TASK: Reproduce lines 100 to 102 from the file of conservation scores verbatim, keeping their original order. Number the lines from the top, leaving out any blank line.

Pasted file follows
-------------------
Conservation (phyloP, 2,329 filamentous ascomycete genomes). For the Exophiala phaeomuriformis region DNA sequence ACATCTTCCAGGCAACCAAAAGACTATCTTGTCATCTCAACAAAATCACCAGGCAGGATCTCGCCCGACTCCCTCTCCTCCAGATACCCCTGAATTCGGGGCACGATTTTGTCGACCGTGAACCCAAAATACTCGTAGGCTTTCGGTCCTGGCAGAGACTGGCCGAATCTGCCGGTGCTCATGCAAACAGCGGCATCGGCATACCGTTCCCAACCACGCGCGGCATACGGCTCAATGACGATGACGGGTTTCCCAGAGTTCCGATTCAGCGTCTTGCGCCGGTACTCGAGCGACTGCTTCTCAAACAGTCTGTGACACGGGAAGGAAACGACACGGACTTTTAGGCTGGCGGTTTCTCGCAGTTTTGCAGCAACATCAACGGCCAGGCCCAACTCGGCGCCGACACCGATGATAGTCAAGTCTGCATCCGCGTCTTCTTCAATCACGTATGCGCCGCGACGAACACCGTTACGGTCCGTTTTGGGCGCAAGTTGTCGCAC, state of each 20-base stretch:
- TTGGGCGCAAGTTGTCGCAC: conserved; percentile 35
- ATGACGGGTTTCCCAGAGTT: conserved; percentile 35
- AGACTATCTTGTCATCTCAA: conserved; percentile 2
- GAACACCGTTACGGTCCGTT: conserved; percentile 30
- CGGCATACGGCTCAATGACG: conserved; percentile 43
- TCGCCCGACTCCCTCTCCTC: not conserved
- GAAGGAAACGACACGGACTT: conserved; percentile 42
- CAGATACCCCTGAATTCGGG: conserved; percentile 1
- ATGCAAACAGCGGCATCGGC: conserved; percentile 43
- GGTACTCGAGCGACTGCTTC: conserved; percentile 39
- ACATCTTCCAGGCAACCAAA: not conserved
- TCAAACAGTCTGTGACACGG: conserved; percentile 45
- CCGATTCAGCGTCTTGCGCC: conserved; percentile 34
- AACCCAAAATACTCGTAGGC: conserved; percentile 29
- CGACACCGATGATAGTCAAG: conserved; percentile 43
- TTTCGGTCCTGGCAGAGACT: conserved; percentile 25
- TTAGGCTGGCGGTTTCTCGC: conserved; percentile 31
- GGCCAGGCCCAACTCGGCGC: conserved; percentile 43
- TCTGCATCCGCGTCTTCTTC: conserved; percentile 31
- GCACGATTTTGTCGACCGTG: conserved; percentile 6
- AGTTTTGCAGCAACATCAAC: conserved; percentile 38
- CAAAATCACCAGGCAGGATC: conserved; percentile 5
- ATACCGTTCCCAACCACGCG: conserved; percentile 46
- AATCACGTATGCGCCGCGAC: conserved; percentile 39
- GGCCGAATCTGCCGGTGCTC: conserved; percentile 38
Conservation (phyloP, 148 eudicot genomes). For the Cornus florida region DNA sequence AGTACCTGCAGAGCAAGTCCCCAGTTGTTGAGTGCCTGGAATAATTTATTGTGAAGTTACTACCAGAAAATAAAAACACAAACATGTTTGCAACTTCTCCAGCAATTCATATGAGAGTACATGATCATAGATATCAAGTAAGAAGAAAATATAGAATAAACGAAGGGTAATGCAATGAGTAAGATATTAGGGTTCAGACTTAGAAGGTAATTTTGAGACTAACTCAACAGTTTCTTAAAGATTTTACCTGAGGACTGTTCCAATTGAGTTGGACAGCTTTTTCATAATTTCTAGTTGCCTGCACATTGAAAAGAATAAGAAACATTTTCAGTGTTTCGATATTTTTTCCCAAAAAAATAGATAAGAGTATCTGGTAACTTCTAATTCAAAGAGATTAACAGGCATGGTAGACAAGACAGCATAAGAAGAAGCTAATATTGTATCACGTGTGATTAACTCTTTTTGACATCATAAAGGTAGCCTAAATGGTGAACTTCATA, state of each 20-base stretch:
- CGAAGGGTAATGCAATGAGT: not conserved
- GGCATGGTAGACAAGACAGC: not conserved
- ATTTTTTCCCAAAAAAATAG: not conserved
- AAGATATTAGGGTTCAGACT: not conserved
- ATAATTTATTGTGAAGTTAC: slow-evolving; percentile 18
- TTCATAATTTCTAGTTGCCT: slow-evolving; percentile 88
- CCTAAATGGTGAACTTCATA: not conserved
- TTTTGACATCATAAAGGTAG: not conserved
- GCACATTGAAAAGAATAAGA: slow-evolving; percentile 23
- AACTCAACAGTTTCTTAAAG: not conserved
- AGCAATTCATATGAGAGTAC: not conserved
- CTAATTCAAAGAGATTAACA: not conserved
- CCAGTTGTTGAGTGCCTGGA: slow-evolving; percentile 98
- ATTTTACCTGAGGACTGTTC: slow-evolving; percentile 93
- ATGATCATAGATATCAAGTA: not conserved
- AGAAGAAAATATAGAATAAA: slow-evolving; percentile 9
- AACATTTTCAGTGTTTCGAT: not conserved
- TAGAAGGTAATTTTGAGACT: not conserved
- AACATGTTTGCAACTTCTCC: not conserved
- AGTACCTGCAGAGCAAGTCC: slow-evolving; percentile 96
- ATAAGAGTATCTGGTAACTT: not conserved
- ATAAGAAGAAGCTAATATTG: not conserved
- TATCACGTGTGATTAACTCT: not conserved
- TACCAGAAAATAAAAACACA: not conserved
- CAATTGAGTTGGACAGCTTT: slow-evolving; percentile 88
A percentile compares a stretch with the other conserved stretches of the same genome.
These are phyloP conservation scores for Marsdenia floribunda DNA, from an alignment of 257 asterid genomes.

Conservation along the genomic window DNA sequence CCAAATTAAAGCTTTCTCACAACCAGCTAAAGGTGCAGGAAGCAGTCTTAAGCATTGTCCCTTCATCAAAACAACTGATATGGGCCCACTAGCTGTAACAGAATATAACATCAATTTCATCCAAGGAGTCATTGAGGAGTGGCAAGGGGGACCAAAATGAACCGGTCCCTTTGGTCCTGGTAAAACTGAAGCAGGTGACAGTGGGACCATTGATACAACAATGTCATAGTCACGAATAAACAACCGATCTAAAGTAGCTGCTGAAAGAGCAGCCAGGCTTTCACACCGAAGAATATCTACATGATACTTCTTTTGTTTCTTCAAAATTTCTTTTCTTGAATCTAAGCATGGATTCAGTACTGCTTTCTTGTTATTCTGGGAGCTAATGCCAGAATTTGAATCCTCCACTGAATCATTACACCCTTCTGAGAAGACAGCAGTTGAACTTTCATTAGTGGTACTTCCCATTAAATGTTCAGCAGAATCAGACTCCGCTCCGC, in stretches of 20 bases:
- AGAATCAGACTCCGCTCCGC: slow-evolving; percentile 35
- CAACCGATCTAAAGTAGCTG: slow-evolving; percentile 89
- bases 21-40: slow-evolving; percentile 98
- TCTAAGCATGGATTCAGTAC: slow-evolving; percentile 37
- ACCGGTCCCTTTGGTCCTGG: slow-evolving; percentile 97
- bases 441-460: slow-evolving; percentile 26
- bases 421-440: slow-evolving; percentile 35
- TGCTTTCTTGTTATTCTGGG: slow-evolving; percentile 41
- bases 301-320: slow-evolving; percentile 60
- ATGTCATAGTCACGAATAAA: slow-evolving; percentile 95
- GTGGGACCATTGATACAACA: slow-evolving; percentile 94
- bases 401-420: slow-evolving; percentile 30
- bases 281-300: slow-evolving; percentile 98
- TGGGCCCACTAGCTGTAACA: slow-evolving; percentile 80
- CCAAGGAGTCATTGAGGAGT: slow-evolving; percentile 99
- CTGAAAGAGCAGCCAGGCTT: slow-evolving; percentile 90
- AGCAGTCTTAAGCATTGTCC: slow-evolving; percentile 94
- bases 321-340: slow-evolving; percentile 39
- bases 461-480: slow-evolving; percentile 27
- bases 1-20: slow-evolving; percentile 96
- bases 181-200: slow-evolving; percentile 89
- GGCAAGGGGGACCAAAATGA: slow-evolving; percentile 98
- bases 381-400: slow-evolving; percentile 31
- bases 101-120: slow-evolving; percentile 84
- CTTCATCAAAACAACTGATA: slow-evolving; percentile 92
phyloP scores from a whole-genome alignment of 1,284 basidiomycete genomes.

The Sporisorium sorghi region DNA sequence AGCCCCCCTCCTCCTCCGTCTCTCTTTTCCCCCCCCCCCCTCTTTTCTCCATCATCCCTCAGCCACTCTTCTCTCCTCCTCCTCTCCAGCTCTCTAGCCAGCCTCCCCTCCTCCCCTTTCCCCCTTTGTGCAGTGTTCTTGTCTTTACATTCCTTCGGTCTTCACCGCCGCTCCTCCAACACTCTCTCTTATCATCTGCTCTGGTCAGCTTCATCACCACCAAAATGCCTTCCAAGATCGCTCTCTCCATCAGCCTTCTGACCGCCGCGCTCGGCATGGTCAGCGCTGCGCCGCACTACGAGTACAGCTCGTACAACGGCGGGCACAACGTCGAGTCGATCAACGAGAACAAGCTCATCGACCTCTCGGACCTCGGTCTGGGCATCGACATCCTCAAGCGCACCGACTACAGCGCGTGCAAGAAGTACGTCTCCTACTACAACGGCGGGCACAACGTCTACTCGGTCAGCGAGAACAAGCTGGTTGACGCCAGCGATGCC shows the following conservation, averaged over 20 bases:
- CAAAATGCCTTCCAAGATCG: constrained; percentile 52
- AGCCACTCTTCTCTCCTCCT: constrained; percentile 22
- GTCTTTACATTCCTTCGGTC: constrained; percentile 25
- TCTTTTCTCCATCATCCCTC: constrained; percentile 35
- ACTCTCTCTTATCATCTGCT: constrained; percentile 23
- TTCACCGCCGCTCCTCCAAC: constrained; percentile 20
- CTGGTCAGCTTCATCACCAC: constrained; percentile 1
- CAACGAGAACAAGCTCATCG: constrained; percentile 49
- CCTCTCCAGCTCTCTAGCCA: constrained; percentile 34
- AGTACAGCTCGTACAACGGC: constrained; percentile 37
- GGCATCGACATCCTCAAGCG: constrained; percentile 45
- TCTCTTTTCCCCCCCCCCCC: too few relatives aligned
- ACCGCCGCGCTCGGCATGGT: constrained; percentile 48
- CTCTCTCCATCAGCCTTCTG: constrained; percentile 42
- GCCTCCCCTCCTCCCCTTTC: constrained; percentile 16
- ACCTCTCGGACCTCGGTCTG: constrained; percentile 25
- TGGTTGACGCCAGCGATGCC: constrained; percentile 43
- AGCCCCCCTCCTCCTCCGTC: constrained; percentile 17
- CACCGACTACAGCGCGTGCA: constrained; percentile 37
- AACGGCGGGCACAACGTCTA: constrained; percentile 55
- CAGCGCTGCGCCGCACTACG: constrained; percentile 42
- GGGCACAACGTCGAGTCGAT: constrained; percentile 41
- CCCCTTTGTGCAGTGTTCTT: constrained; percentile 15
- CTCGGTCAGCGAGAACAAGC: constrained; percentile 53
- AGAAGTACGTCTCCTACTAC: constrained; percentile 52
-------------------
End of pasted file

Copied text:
- AGCCCCCCTCCTCCTCCGTC: constrained; percentile 17
- CACCGACTACAGCGCGTGCA: constrained; percentile 37
- AACGGCGGGCACAACGTCTA: constrained; percentile 55